Cf. neoclassicals.

    Come to think of it a good parody would be to write a neoclassical refutation of quantum mechanics. Paraphrasing Krugman on one of his anti-Lars blog posts, “I’ve seen what happens when you accept that something can be both a particle and a wave–and it ain’t pretty.” Ergo, dare to be silly.

  2. All empirical sciences use simplifying or unrealistic assumptions in their modeling activities. That is not the issue…

    I see the above claim made all the time. Covhrane recently had some nonsense about elephants and frictionless surfaces. Freshwater like him of heterodox like Syll, there is never any support for the claim.
    It is so obviously false that it makes one wonder how university professors could be so utterly ignorant of how science works? I think a big part of the answer is that the economics term “model” has the same letters and pronunciation as the scientific term “model” but they are quite different words with unrelated etymologies.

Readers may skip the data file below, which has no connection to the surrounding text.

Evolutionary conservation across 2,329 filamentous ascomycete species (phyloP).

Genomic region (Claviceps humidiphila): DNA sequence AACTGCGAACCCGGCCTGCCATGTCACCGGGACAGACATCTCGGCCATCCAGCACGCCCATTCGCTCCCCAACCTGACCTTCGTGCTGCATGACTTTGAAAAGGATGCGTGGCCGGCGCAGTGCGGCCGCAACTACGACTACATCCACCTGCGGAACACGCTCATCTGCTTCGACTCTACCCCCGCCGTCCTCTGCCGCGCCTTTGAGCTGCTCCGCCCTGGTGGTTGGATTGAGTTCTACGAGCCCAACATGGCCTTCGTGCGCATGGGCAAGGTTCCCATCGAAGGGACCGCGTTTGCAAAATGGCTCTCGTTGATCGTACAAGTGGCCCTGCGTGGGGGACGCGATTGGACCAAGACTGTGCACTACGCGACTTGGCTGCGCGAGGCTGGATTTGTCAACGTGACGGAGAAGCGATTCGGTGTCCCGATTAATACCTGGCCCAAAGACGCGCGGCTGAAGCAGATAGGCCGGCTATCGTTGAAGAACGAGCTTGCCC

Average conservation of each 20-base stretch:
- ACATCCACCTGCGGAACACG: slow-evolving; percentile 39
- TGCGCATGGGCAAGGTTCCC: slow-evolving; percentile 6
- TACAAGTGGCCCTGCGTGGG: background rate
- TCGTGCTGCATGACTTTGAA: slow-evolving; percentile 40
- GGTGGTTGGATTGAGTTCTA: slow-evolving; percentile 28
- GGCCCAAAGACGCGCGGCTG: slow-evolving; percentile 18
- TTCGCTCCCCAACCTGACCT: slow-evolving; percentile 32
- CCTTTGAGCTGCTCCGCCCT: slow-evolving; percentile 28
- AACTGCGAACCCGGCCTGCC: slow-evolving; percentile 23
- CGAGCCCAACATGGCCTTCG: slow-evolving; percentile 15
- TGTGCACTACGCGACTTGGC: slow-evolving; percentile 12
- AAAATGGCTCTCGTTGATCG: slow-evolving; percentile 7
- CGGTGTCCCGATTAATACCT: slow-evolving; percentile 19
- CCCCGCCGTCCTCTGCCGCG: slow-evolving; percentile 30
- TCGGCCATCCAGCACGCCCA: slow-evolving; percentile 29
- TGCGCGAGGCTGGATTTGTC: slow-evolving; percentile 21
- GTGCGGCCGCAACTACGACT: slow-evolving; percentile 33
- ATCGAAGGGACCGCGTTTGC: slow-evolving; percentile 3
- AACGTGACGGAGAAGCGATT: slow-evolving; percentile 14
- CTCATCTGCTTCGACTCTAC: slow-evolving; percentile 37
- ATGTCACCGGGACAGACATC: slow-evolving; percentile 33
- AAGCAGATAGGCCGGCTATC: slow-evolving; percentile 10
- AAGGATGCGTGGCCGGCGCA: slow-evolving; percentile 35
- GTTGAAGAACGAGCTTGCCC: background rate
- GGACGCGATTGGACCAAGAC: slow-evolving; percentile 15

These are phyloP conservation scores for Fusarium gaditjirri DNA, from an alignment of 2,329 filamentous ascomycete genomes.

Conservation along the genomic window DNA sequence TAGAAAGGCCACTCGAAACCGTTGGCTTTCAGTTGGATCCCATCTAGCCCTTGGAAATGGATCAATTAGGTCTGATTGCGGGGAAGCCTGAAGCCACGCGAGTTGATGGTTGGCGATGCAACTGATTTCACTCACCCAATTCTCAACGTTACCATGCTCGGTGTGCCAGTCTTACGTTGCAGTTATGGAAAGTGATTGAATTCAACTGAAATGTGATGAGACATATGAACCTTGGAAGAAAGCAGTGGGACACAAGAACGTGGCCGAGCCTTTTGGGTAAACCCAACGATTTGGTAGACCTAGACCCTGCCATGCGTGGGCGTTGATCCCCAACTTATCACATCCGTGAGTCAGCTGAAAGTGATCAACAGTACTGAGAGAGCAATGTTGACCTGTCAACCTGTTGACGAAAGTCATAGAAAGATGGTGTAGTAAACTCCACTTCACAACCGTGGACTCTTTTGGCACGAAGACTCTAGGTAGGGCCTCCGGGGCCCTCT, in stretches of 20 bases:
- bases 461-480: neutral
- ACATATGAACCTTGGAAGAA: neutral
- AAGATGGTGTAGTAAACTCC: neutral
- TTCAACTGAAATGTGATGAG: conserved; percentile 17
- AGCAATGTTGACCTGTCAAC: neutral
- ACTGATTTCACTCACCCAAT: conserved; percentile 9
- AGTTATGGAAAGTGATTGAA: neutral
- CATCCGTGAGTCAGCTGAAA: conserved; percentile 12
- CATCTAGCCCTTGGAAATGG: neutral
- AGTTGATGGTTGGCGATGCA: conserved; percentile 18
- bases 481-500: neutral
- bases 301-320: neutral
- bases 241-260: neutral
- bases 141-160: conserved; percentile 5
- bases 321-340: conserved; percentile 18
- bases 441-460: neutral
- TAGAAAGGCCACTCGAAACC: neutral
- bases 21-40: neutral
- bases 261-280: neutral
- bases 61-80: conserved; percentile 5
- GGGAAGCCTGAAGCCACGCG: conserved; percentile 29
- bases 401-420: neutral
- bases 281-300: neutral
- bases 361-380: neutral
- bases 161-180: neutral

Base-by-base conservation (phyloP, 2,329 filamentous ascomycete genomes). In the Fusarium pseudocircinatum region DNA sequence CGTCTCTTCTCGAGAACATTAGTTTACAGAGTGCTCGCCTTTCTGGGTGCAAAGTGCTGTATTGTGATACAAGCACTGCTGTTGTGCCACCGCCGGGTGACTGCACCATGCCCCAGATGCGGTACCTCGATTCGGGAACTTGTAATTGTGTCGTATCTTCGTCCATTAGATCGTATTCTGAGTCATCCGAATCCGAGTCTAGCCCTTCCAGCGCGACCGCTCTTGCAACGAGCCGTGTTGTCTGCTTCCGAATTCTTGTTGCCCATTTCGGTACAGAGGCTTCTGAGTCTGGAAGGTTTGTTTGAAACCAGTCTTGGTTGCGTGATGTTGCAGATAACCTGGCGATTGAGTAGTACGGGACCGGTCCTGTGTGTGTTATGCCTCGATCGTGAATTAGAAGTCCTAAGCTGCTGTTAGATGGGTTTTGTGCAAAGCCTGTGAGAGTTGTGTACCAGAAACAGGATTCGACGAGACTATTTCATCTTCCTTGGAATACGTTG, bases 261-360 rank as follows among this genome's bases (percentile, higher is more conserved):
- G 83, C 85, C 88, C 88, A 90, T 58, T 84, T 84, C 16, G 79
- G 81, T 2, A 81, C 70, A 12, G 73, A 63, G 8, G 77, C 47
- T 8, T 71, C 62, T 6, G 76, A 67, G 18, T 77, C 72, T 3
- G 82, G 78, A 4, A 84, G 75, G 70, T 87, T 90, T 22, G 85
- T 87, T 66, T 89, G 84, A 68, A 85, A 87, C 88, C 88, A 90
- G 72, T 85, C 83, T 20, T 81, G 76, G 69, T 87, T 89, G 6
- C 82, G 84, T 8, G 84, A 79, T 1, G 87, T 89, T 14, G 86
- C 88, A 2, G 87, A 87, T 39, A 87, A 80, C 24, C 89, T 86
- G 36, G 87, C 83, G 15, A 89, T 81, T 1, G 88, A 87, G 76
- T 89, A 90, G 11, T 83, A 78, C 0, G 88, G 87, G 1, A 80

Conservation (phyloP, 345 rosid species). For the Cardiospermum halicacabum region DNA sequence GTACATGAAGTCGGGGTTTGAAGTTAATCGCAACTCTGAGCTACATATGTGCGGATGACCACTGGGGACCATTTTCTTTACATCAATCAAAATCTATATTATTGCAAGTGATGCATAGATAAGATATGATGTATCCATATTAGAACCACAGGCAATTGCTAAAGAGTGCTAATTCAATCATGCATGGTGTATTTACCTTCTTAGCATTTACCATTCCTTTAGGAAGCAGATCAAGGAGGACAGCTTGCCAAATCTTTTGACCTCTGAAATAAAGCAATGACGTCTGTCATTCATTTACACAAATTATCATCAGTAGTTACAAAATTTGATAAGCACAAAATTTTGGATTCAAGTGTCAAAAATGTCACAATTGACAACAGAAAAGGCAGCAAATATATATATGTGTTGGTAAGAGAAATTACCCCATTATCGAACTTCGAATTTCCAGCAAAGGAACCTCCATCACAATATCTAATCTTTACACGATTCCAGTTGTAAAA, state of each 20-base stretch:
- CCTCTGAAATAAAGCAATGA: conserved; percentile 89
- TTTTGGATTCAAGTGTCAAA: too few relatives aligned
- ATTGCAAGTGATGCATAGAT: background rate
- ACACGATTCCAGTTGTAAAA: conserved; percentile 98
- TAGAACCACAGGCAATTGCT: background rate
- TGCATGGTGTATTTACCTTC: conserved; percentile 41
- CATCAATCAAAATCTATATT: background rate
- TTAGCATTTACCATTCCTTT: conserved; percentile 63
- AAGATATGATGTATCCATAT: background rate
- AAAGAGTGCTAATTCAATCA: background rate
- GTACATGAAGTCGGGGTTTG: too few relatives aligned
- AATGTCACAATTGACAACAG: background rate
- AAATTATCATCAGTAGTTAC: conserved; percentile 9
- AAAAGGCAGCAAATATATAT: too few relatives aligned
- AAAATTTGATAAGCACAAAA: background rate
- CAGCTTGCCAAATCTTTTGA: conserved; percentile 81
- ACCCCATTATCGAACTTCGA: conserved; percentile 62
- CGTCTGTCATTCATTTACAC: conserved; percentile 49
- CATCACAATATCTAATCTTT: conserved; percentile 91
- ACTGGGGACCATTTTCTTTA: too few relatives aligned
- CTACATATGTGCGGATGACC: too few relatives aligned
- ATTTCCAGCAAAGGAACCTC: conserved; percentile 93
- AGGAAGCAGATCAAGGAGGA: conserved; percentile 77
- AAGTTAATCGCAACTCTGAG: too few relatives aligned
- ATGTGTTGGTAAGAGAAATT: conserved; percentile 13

3. “That is not the issue – as long as the assumptions made are not unrealistic in the wrong way or for the wrong reasons. . . . all theories are false, since they simplify, they may still possibly serve our pursuit of truth. But then they cannot be unrealistic or false in any way. The falsehood or unrealisticness has to be qualified.”
    I have been reading your blog regularly for some time now, and find it cordial. Though I have seen you make the above quoted assertion several times, I have almost no idea what you mean by it. I stare at it uncomprehending, I’m afraid, as at a word salad.
    I have a broadly similar view of the epistemic status of neoclassical macroeconomics and what appears to me to be its degenerative research program, so it’s not that I’m inclined to contradict you in any broad way, from the standpoint of my own prior notions, nor do I intend any disrespect.
    I simply do not see how I am to reconcile two assertions, so closely juxtaposed: all theories are false due to their simplicity; theories cannot serve us if they are false in any way. How do you intend a humble reader to resolve this paradox?